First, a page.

The gospel writer, Luke tells us that Jesus was teaching in one of the synagogues on the Sabbath. And I would expect that it was a typical day in worship. People were sitting in their accustomed places and the service was going on as usual. But remember that this particular Sabbath is different because Jesus was there. And when Jesus shows up in worship, you never know what to expect.
Jesus spots one of the worshippers who happened to be bent over and very crippled. Luke doesn’t tell us that anyone else had paid particular notice of this woman even though she was probably a familiar face.
And when Jesus spots her, he calls her over and tells her something amazing – “Woman, you are set free from your ailment.” And after he laid hands on her, she stood up and began to praise God.
Just imagine – this person who for the past 18 years has been bent over is now healed in a matter of a few minutes all because Jesus healed her. Wonderful things happen when Jesus is present in worship.
Now, on one level, I believe that Luke is giving us this story to help us see how Jesus brings healing to people in need. Jesus spots this person who is crippled. Jesus lays hands on her. She’s healed. And we’re all amazed.
But I think that there is another level of this story that Luke wants us to notice. By healing this woman, Luke is helping us to see something wonderful that is about to happen on a much larger scale.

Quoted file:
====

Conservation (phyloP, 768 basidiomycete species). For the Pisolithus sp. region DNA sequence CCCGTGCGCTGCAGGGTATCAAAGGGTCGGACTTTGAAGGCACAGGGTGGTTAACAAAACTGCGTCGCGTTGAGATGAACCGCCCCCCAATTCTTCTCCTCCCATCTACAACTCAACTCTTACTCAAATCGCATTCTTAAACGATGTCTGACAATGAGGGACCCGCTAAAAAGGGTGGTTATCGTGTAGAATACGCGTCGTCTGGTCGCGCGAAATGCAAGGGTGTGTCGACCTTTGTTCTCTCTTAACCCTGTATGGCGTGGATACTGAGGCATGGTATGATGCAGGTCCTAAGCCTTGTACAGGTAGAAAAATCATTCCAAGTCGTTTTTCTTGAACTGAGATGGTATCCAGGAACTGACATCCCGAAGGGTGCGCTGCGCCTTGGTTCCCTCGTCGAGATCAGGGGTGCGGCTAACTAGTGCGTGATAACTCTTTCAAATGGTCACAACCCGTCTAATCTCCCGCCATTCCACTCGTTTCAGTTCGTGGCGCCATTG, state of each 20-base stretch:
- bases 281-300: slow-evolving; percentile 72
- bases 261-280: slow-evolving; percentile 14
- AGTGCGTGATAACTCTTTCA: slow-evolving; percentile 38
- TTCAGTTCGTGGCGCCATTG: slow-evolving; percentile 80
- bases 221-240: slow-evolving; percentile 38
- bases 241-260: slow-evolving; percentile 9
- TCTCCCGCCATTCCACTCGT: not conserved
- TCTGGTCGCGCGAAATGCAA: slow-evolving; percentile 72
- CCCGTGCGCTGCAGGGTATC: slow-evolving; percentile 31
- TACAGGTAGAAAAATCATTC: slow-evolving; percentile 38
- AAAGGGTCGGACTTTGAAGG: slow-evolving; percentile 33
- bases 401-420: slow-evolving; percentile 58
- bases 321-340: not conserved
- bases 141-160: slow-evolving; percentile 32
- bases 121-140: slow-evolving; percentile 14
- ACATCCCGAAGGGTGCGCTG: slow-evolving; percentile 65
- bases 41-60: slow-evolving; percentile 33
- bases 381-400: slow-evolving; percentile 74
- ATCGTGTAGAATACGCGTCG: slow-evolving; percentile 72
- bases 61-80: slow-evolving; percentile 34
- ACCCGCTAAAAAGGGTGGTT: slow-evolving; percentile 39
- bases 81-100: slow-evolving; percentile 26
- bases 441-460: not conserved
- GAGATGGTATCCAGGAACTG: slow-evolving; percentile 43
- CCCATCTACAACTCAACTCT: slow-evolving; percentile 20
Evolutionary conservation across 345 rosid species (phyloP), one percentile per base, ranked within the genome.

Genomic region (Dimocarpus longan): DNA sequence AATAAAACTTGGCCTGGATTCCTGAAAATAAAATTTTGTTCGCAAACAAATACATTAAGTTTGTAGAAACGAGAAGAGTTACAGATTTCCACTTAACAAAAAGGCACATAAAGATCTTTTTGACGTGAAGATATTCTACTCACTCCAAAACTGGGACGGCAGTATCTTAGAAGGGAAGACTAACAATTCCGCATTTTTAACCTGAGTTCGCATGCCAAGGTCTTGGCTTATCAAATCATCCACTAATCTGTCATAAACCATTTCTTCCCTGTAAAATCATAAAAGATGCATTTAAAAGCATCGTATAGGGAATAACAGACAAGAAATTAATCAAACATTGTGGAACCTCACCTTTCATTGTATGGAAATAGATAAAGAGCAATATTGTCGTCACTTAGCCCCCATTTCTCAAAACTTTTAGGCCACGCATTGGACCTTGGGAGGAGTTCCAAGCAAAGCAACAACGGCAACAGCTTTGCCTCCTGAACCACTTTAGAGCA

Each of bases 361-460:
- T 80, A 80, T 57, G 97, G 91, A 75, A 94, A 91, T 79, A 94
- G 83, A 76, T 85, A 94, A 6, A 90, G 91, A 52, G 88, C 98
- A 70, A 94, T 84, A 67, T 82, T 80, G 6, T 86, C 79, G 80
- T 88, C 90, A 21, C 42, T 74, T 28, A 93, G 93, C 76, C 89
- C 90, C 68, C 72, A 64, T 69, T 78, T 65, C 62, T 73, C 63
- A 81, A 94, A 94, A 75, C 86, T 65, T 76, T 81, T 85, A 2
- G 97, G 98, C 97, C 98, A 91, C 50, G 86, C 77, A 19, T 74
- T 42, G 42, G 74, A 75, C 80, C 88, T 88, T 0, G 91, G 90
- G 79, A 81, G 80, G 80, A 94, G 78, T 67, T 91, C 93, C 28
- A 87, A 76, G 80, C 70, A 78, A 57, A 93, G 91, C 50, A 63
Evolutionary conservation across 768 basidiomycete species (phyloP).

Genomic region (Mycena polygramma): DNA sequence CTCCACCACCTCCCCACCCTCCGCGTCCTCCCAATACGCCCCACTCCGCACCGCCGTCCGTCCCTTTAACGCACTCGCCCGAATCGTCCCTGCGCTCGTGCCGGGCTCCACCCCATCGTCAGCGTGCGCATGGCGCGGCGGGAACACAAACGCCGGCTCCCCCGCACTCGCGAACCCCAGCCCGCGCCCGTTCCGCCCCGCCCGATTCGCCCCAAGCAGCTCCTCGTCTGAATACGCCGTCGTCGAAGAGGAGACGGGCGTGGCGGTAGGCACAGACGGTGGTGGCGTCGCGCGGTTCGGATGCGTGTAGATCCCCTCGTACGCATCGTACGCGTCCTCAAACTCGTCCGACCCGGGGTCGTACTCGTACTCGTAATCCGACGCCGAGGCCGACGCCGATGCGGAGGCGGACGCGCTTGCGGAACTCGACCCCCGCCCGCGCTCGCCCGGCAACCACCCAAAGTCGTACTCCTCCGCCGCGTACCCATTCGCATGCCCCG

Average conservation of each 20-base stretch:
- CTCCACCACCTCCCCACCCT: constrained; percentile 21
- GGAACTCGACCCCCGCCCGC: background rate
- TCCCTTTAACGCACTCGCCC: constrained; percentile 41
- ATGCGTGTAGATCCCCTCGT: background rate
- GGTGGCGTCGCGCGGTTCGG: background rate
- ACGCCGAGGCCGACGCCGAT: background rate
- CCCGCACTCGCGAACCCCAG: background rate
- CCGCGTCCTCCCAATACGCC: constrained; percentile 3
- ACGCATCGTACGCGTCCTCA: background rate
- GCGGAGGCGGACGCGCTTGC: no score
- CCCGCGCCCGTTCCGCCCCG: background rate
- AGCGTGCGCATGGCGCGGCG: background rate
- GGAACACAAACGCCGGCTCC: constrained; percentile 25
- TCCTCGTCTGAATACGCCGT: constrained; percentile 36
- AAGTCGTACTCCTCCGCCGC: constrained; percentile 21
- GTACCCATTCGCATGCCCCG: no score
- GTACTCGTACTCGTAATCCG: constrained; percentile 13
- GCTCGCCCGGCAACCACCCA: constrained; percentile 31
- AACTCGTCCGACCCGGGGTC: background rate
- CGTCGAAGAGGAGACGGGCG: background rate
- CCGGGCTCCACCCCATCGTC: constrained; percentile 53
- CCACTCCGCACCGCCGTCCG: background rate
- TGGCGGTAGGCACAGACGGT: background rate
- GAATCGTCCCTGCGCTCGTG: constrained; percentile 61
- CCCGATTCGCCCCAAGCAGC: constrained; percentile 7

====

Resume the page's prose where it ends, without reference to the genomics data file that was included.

In some ways, I wonder if this crippled woman is symbolic for the people of Israel, God’s own people who had been under foreign rule for hundreds of years, and who were still longing for the day when God would fulfill his covenant by reclaiming His creation and filling it with peace and justice. That was the longing of Israel during the time of Jesus.
Notice that Luke tells us that this woman had been bent over for eighteen years. That’s a really long time for a person to live with the day to day physical pain of being crippled. In a similar way, the people of Israel had been suffering for a long period of time. They had been exiled, displaced, ruled over by foreign powers, and they were longing for God to come and heal them.